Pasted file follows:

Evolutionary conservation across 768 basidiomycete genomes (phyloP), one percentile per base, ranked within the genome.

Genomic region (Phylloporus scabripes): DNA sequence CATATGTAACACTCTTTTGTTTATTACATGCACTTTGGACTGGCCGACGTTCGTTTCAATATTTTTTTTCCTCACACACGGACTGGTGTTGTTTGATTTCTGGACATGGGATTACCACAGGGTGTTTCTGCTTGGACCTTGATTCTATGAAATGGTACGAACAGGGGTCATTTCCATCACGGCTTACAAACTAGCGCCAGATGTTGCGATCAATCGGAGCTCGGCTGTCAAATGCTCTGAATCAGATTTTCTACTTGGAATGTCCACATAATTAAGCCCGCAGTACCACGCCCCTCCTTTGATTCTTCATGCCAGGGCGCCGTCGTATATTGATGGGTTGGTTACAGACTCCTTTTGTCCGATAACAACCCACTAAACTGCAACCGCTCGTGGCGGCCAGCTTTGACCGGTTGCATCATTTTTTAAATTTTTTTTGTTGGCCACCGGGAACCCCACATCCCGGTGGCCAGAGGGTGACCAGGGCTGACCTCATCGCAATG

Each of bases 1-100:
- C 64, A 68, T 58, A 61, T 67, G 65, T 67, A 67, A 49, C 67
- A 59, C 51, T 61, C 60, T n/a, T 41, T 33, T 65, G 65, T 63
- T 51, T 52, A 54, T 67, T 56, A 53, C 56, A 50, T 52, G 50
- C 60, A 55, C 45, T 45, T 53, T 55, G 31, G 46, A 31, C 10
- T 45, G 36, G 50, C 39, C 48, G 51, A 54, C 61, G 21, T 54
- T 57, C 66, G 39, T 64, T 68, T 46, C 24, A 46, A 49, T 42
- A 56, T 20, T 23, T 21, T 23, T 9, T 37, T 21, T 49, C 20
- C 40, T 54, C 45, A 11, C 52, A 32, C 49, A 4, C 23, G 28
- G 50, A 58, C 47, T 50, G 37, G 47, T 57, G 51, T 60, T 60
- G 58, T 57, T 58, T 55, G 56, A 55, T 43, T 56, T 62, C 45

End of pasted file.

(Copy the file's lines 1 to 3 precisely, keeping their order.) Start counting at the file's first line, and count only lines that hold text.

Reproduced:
Evolutionary conservation across 768 basidiomycete genomes (phyloP), one percentile per base, ranked within the genome.

Genomic region (Phylloporus scabripes): DNA sequence CATATGTAACACTCTTTTGTTTATTACATGCACTTTGGACTGGCCGACGTTCGTTTCAATATTTTTTTTCCTCACACACGGACTGGTGTTGTTTGATTTCTGGACATGGGATTACCACAGGGTGTTTCTGCTTGGACCTTGATTCTATGAAATGGTACGAACAGGGGTCATTTCCATCACGGCTTACAAACTAGCGCCAGATGTTGCGATCAATCGGAGCTCGGCTGTCAAATGCTCTGAATCAGATTTTCTACTTGGAATGTCCACATAATTAAGCCCGCAGTACCACGCCCCTCCTTTGATTCTTCATGCCAGGGCGCCGTCGTATATTGATGGGTTGGTTACAGACTCCTTTTGTCCGATAACAACCCACTAAACTGCAACCGCTCGTGGCGGCCAGCTTTGACCGGTTGCATCATTTTTTAAATTTTTTTTGTTGGCCACCGGGAACCCCACATCCCGGTGGCCAGAGGGTGACCAGGGCTGACCTCATCGCAATG

Each of bases 1-100: